Ready to Buy a Home in Idaho? 4 Quick Tips to Help Ensure a Smooth Start.
You've decided that it's time to buy a home in Idaho. Congratulations, you're about to embark on one of adulthood's larger milestones. Buying a home can be a satisfying and rewarding experience. The process can also be stressful for some. The following 4 quick tips will help you be prepared as you go into the process, and decrease the chances of hiccups along the way.
Check Your Credit
Pull a copy of your credit report. Don't worry, this wont hurt your credit score. You can pull your own credit report aka a "self pull", without harming your score. Your credit report is hugely important when it comes to qualifying for a home loan. It's a good idea to know what information is in your report before you go to buy a home.
Things you are looking for are, outstanding liens, judgements, or collections. You are also looking for inaccurate information or signs of identity theft. I recommend you go to annualcreditreport.com to get your free credit report. The reports are free. If you want your score, you will have to pay a small fee. All free credit reports will charge for the score, but annualcreditreport.com seems to be very reasonable. They won't try to up-sell you on unnecessary add on services either.
Evaluate Your Financial Situation
Be honest with yourself about your financial situation. How much money comes into your household every month and how much goes out? This is called your debt-to-income ratio. Your debt-to-income ration plays a large role in determining what loan programs are available to you.
Do you have money for a down payment and closing costs? Typical minimum Down payments range from 3.5% - 5%. Down payment and closing cost funds can come from a number of sources. For down payment and closing costs, you can use money that you have in the bank. you can borrow from a 401K retirement plan. An immediate family member can "gift" you the funds. You may be able to qualify for some form of down payment or closing cost assistance. Often times you can negotiate in your purchase agreement to have the seller pay for some or all of the closing costs.
Get Your Paperwork Together
There are typical documents that any lender in Idaho is going to ask for. Things like 2 months most recent bank statements, enough pay stubs to cover 30 days, and Identification documents. Other types of paperwork you may need are child support orders, if you receive or pay child support, bankruptcy paperwork if you have ever been bankrupt. Have at least 2 years of federal tax returns and W2s ready to go. If you are self employed, you may need 3 years for federal tax returns as well as a year to date profit and loss statement.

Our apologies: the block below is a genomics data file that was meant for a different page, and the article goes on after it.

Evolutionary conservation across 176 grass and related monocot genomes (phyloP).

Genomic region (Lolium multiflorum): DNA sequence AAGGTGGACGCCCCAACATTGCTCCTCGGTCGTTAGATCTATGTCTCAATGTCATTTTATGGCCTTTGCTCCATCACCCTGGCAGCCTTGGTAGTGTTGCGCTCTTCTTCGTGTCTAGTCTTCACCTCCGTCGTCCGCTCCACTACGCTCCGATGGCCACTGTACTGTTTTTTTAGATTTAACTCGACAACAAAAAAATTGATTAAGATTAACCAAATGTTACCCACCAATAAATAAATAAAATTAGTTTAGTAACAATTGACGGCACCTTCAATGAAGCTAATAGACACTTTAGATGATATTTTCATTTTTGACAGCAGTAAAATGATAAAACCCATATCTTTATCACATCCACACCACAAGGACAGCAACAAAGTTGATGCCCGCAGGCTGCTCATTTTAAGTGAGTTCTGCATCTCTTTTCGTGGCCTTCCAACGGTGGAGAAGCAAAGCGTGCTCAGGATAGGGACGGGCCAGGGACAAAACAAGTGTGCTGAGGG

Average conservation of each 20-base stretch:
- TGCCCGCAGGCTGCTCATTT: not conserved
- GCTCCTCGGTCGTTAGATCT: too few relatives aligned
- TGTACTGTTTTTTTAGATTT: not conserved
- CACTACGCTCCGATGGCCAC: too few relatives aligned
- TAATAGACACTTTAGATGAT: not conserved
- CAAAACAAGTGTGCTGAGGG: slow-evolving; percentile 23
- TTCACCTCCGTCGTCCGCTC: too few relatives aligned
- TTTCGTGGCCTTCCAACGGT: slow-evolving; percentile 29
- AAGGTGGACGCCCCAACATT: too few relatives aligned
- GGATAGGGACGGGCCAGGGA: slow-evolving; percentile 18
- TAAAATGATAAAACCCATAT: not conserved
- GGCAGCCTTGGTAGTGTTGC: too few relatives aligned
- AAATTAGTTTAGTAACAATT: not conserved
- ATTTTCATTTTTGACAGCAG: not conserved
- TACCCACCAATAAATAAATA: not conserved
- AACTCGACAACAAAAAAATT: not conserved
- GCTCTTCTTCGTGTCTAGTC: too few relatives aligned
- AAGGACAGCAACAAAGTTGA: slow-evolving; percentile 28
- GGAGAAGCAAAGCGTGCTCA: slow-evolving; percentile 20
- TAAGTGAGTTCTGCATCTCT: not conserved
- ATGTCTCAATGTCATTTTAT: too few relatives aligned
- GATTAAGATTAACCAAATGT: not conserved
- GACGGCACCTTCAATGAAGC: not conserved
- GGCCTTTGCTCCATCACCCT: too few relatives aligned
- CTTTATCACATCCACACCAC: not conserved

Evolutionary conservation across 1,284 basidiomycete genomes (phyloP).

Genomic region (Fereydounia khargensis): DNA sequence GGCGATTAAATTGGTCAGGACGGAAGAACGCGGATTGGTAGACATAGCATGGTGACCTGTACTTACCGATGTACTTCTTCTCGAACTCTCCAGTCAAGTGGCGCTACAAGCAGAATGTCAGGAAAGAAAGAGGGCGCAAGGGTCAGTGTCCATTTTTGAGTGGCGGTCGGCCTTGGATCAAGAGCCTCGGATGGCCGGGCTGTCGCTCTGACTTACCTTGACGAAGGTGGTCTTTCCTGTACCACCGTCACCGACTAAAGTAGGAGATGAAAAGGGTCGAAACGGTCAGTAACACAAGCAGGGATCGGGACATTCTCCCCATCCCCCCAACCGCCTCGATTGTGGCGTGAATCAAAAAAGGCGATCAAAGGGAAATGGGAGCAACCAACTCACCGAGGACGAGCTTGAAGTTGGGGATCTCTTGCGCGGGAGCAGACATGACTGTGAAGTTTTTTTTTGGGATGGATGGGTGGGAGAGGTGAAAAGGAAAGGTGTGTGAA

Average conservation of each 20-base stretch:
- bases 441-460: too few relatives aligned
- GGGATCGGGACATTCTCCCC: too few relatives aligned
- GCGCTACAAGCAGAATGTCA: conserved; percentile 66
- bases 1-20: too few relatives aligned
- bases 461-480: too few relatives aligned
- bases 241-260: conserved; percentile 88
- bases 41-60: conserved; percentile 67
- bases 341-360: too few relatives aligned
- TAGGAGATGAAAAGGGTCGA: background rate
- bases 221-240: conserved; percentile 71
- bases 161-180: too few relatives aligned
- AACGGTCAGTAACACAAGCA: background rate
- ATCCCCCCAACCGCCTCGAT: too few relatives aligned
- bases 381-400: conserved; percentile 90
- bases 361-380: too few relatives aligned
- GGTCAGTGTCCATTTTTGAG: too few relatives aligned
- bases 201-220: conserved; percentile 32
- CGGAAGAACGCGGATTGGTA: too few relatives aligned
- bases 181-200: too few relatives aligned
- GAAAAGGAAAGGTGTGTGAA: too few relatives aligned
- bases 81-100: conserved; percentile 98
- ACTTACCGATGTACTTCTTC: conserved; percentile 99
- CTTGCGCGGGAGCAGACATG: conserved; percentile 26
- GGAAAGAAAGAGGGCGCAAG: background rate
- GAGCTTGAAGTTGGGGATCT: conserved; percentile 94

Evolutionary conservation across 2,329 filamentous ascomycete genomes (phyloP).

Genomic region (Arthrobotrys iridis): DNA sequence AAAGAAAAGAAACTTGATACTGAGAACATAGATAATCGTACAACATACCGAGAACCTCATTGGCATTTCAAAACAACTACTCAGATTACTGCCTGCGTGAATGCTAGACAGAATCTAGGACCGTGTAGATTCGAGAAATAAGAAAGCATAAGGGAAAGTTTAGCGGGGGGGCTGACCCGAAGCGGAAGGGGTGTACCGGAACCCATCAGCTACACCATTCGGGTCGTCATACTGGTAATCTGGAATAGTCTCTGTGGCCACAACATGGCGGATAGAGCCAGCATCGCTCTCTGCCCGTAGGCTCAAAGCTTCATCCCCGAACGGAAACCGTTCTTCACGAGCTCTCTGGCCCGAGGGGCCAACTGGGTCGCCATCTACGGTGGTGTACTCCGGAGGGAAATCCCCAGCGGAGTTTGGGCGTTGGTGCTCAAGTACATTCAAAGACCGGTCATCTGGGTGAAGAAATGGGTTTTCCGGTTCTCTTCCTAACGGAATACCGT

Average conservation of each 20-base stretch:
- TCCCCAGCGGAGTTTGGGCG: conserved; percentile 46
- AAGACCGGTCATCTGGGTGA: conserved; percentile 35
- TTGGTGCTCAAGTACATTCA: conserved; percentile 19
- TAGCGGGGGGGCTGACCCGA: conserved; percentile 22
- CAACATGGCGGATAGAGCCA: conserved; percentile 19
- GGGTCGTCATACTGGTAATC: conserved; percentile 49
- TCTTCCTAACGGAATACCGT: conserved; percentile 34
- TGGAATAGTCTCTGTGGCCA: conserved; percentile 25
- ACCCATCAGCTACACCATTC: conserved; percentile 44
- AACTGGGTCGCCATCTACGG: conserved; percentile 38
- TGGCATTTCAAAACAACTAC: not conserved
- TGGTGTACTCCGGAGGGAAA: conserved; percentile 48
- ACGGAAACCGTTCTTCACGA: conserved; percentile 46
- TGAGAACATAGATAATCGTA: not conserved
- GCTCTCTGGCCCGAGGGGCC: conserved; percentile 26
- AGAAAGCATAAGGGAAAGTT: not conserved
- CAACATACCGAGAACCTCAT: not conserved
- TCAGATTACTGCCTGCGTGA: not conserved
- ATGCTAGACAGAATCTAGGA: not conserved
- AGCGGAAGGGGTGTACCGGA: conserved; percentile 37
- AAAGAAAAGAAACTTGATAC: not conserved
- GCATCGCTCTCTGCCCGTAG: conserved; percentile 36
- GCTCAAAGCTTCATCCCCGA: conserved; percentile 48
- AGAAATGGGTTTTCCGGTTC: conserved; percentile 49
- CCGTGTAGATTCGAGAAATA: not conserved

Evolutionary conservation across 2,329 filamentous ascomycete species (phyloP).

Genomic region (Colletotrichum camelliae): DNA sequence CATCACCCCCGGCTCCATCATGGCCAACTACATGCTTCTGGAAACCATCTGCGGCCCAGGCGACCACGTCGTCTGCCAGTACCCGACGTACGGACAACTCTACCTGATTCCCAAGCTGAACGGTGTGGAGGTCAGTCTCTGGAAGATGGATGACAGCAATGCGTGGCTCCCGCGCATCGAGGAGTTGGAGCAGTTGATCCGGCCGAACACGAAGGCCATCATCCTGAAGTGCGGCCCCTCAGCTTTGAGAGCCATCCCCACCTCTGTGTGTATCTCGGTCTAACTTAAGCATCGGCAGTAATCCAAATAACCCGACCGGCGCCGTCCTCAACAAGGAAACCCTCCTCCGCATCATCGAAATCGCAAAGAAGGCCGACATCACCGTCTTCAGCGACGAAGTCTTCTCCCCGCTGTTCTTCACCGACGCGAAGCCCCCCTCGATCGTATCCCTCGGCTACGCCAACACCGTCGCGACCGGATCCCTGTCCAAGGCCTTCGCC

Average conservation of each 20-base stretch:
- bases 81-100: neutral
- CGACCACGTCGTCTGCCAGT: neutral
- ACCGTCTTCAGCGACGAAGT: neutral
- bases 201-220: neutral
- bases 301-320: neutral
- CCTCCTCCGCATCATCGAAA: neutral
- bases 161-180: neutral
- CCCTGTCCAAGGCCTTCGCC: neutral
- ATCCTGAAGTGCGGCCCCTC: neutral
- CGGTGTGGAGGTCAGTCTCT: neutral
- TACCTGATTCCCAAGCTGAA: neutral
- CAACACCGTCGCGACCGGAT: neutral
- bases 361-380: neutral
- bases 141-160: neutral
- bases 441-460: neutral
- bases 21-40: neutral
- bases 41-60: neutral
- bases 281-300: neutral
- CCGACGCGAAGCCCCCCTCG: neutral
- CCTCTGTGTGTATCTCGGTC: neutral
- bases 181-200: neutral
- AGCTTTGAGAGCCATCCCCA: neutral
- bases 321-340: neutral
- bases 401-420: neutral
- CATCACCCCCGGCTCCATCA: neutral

With financial documents and paperwork, your lender will need all pages, even if a page is blank. For example, if your bank statement says pages 1-10 then they will need all 10 pages even if page 10 is a blank page. The reason why is beyond the scope of this article. Just be sure to have all pages available so you don't have to round them up later.
Shop For Financing and Get Pre-Approved
Contact a few lenders and get pre-approved. Get lender recommendations from friends, and real estate agents. Look at online reviews too, and pick a few lenders to talk to. All lenders are going to need pretty much the same paperwork from you. They will all need you to fill out a loan application, and they will need to pull your credit.
Lender's really can't give you accurate information with out seeing your credit report. Don't sweat the credit pulls. I know this part makes people nervous, but you shouldn't be. Let me explain. When a mortgage lender pulls your credit, your score will take a hit of about 5 points. You now have 30 days to shop for a mortgage without your score being hurt by further credit pulls. See, no excuse not to shop now. A tip when shopping lenders is to pay close attention to the fees being charged, not just the interest rate. Also keep in mind that interest rates can change daily.
Once you are pre-approved, your chosen lender will give you a pre-approval letter. The letter will state what kind of loan and the amount that you are pre-approved for. You will show this letter to your real estate agent so that they know you are ready to go, and what price range of homes to show you.
This article is a broad view how to get the home buying process started. If you are a first time home buyer, or if it's been a few years since you have bought a home, this should give you a sense of direction to get you going.